Relentless flow of migrants has one Texas town’s fire department hemorrhaging $21k per DAY

The Eagle Pass, Texas Fire Department has been hemorrhaging $21,000 a day because of the influx of illegal aliens into the local community.

Speaking with Fox News, fire chief Manuel Mello said that nearly every hour, a firefighter has to be deployed to either the Rio Grande or a Customs and Border Protection (CBP) holding facility to address some sort of migrant-related emergency.

“There’s not a day where we don’t go to the river’s edge to transport patients, and the city swallows the cost,” he said.

The fire department has reportedly been averaging 45 calls a day — about 30 of them migrant-related — since mid-September. That’s up from an average of only 30 total calls.

Each migrant-related call winds up costing about $700, bringing the total to “approximately $21,000 in total” per day, according to Mello.

“We have all kinds of calls from minor cuts and bruises to hypothermia to heart attacks to broken bones to even childbirth,” he said. “So we’re transporting all kinds of patients, and they’re all migrants.”

“Sometimes the hospital gets overwhelmed, and we’re waiting 20 to 30 minutes with a patient inside the ambulance for a bed because we only have one hospital,” he added.

Making matters worse, the Biden administration refuses to reimburse the city for all these added expenses, according to Rep. Tony Gonzalez. As a result, the city has lost over $500,000 this year alone.

“That’s just for the services provided. That does not include the overtime, that does not include personnel, that does not include fleet service and fuel… so, we’re definitely taking a hit,” assistant fire chief Rodulfo Cardona told local station KENS.

He added that the only hospital in the area is at capacity.

“The hospital is saturated on a daily basis to the extent that we have to resort to treatment, no transport criteria protocols where our own citizens are affected and cannot receive the medical attention that they need,” he said. “We try to do the best we can with what we have, but unfortunately this is the situation that we’re in right now.”

“The people are tired, they’re frustrated. Our personnel – not only at the fire department, but PD, the sheriff’s office, all of local law enforcement – they’re exhausted. It takes a toll on everybody,” he continued.

KENS notes that the closest metropolitan area to Eagle Pass is also dealing with the aftermath of its migrant crisis.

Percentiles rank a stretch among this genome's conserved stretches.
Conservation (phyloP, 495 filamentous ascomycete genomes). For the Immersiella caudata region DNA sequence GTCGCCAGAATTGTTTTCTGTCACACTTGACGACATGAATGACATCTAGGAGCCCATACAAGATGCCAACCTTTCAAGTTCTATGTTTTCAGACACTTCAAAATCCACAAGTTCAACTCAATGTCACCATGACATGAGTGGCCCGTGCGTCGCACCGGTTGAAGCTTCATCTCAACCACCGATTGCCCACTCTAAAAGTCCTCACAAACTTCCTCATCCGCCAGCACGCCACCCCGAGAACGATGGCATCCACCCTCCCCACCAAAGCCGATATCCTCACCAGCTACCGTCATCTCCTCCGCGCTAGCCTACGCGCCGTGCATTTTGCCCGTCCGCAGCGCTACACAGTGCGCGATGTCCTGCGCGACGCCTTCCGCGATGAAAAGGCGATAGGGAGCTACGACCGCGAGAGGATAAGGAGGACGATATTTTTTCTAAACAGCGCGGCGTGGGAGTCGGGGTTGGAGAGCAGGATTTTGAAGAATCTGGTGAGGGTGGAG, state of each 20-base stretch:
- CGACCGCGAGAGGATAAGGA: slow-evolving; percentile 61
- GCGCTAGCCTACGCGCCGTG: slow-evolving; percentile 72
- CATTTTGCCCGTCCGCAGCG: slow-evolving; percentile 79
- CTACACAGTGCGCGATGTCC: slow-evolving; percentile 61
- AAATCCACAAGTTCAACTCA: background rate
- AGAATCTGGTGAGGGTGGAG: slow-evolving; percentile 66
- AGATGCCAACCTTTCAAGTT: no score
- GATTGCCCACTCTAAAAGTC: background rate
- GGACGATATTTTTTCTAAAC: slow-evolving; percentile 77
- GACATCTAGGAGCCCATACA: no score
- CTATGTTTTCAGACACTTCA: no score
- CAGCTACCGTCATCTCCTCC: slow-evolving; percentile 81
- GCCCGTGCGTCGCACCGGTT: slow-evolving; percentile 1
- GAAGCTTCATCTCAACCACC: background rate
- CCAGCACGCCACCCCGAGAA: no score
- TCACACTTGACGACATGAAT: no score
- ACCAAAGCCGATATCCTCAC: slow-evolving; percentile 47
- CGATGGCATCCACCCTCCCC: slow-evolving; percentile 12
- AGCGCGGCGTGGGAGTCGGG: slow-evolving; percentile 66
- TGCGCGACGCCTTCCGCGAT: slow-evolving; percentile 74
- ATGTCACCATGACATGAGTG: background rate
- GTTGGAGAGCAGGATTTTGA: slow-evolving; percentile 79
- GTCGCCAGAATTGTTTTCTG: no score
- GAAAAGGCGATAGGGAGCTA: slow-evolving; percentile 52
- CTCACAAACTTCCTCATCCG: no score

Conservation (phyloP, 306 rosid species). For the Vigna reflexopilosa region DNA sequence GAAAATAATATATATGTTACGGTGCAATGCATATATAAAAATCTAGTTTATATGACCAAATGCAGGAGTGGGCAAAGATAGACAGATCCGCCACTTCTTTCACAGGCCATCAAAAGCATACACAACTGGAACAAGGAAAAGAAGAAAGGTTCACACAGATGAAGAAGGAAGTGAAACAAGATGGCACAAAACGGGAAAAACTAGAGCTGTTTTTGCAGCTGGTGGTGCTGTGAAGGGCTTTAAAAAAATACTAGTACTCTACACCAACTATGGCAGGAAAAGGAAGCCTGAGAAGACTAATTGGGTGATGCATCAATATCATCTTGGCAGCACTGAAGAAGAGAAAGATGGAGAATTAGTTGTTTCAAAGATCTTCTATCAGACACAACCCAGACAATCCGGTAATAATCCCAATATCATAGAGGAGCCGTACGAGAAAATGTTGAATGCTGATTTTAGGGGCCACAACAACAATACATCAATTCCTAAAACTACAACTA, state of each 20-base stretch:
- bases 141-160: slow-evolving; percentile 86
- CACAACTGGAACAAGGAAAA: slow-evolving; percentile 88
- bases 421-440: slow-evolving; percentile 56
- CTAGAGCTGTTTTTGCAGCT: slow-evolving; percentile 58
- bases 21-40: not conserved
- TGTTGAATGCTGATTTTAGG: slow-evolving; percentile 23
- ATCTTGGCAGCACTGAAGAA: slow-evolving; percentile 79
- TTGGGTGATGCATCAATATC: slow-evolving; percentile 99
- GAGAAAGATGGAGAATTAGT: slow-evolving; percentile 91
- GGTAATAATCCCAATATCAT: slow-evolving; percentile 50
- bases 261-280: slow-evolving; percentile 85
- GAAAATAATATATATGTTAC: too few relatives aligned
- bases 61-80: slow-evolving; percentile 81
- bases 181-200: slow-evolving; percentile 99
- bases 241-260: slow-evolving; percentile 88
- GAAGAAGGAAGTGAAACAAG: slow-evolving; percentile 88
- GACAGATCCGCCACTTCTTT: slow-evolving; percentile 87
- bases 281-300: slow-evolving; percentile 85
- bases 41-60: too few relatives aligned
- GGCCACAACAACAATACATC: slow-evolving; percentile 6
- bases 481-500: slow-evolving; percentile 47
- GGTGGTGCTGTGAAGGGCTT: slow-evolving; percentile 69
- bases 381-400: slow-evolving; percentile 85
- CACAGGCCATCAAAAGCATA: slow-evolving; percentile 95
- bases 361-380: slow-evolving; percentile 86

“In San Antonio, the money to care for migrants is also running out with federal funding on hold. People staying at the Migrant Resource Center on San Pedro Avenue [said] the shelter is crowded. Data shows the center is at capacity. Nearly 700 cots were full Wednesday night, so many slept in chairs and on sidewalks outside the shelter,” according to the station.

“A spokesperson for San Antonio’s Human Services Department said in a statement that ‘the city, in collaboration with Catholic Charities, will continue to operate the Migrant Resource Center utilizing existing resources and services at capacity for as long as it is able. San Antonio must balance compassion with limited capacity.'”

All this comes as the Biden administration is, stunningly enough, suing Texas for committing the crime of trying to enforce the immigration laws that the federal government refuses to heed.

“Starting in March, Texas will allow police to arrest migrants who enter the state illegally and give local judges the authority to order them out of the country,” the Associated Press reported.

The law is comprised of several smaller bills also packaged together.

One bill “creates a mandatory ten-year minimum prison sentence for smuggling of persons and continuous smuggling of persons,” according to a press release from Abbott’s office.

Another bill “creates a criminal offense for illegal entry into this state from a foreign nation.”

“The law cracks down on repeated attempts to enter Texas by creating the offense of illegal reentry and penalizes offenders with up to 20 years in prison. It also provides the mechanism to order an offender to return to the foreign nation from which the person entered or attempted to enter this state,” the press release reads.

“The law provides civil immunity and indemnification for local and state government officials, employees, and contractors for lawsuits resulting from the enforcement of these provisions,” it continues.

Vivek Saxena

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